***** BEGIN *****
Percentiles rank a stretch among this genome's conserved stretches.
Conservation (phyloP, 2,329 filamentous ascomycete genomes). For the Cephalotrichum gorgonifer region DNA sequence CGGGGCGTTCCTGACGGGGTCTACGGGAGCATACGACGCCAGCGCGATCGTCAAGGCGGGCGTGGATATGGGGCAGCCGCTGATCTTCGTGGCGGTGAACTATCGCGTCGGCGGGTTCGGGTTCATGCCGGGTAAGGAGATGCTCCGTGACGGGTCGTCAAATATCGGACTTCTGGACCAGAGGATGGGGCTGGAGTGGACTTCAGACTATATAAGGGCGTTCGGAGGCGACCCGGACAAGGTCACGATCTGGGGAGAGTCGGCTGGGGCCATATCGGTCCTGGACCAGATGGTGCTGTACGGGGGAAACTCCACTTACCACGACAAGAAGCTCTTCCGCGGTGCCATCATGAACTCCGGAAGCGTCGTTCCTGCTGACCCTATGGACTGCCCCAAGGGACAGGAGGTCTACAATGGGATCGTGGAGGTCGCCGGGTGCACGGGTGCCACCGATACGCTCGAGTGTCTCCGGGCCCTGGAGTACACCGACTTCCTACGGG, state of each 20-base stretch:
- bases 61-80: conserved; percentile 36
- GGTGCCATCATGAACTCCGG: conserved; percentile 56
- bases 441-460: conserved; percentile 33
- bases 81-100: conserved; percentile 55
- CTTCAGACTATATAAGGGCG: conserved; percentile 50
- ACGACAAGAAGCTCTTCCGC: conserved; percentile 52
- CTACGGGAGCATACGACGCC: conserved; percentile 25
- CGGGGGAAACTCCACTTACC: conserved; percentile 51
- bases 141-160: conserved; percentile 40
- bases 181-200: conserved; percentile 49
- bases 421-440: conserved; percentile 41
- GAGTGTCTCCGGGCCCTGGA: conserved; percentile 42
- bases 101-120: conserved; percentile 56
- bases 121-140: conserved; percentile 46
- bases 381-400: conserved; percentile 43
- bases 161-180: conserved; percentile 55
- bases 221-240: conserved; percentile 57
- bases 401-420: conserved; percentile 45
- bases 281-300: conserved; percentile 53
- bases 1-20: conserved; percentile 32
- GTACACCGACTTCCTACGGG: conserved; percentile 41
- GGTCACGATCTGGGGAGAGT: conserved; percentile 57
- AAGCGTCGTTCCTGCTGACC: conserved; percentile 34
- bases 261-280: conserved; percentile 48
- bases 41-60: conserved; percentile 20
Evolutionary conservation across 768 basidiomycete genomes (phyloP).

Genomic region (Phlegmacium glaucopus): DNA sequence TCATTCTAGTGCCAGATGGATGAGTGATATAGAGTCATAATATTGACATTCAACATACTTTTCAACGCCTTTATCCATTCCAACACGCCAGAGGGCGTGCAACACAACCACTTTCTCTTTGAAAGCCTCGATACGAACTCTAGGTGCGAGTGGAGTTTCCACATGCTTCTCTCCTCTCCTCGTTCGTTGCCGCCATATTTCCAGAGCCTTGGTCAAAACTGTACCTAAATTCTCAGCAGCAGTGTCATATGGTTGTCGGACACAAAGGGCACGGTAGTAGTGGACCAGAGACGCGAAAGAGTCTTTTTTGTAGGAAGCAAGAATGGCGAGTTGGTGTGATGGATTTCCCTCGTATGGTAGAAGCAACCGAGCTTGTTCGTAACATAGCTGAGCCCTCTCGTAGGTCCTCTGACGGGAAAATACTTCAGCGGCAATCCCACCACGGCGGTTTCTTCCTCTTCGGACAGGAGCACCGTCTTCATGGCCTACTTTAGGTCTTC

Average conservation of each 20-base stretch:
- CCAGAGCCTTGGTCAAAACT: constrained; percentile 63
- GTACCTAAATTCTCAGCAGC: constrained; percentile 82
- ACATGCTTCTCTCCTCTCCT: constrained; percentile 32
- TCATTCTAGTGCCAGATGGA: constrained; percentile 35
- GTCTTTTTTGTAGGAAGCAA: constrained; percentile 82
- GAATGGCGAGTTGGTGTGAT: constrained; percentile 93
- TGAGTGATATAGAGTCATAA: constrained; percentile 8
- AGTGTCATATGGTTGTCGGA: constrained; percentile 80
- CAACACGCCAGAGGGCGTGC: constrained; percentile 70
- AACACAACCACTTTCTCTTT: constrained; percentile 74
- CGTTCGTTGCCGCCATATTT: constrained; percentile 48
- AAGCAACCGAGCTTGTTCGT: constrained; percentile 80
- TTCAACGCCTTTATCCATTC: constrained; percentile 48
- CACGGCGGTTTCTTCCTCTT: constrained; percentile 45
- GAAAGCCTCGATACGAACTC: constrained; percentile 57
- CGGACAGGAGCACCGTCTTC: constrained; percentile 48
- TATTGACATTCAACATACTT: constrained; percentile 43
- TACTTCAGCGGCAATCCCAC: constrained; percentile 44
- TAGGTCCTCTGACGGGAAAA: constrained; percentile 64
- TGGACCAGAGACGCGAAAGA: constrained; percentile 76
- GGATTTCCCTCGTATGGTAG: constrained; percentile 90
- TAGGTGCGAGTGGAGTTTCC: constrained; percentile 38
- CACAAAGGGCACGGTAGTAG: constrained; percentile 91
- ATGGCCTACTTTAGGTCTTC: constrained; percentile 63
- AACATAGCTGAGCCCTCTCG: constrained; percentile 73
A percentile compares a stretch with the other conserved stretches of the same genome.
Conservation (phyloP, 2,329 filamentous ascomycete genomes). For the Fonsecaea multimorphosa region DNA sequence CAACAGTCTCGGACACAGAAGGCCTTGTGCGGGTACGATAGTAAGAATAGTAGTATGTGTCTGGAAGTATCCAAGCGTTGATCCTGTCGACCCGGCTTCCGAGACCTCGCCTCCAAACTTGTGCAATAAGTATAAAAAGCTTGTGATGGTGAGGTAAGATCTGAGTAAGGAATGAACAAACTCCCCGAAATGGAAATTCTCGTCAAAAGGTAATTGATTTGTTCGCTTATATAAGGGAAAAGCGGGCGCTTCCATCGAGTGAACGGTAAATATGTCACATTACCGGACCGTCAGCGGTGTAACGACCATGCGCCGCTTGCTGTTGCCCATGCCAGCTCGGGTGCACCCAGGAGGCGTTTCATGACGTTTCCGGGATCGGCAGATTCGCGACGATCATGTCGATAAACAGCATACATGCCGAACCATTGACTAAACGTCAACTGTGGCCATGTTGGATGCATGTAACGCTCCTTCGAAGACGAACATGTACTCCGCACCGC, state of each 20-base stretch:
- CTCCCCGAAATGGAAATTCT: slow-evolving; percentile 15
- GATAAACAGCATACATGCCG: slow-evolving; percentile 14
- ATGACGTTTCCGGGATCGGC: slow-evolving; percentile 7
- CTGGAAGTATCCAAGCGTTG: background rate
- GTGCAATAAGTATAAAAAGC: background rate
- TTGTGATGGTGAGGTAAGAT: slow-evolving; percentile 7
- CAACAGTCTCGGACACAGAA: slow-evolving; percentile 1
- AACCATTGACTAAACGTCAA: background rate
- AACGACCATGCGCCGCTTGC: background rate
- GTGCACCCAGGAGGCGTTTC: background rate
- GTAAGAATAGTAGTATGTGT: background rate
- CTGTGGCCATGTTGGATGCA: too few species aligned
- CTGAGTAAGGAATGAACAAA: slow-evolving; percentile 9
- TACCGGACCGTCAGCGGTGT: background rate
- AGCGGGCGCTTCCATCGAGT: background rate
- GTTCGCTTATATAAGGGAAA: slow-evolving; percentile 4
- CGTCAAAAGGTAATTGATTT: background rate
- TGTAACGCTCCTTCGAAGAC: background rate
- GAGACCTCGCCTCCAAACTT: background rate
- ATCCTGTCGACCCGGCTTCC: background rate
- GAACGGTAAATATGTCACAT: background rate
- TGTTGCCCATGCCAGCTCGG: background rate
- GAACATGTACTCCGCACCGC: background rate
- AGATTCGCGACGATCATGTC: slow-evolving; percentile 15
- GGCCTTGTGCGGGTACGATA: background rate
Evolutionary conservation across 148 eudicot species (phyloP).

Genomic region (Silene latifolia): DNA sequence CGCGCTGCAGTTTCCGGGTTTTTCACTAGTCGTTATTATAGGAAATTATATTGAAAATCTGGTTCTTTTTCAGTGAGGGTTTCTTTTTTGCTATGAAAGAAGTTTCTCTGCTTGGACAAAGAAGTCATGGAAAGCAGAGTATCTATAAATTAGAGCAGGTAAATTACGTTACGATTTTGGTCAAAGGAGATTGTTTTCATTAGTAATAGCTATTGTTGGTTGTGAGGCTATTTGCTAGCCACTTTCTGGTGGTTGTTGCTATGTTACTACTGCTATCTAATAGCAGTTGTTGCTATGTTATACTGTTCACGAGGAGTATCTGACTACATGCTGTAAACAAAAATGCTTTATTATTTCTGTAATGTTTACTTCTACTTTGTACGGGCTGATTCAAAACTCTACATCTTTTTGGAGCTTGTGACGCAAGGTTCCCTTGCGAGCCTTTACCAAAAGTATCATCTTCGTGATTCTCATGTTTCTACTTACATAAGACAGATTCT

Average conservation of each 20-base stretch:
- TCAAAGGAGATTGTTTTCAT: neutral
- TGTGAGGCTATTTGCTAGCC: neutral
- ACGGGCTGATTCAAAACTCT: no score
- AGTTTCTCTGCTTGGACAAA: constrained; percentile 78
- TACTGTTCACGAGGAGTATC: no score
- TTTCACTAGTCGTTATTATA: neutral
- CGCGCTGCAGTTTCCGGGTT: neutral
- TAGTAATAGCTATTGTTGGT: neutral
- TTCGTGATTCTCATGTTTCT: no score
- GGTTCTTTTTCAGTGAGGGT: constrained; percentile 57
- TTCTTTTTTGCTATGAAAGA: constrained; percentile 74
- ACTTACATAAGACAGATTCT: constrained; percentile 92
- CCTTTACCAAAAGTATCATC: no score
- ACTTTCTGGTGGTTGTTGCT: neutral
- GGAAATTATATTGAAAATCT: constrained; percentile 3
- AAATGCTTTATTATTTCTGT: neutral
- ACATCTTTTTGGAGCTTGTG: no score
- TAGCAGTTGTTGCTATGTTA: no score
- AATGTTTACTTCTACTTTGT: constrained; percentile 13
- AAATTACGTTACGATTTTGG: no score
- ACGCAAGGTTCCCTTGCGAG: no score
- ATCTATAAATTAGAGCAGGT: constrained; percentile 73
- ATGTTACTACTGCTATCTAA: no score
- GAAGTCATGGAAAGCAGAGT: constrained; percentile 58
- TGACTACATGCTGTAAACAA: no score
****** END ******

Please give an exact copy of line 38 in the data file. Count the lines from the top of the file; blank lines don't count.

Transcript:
- AGTGTCATATGGTTGTCGGA: constrained; percentile 80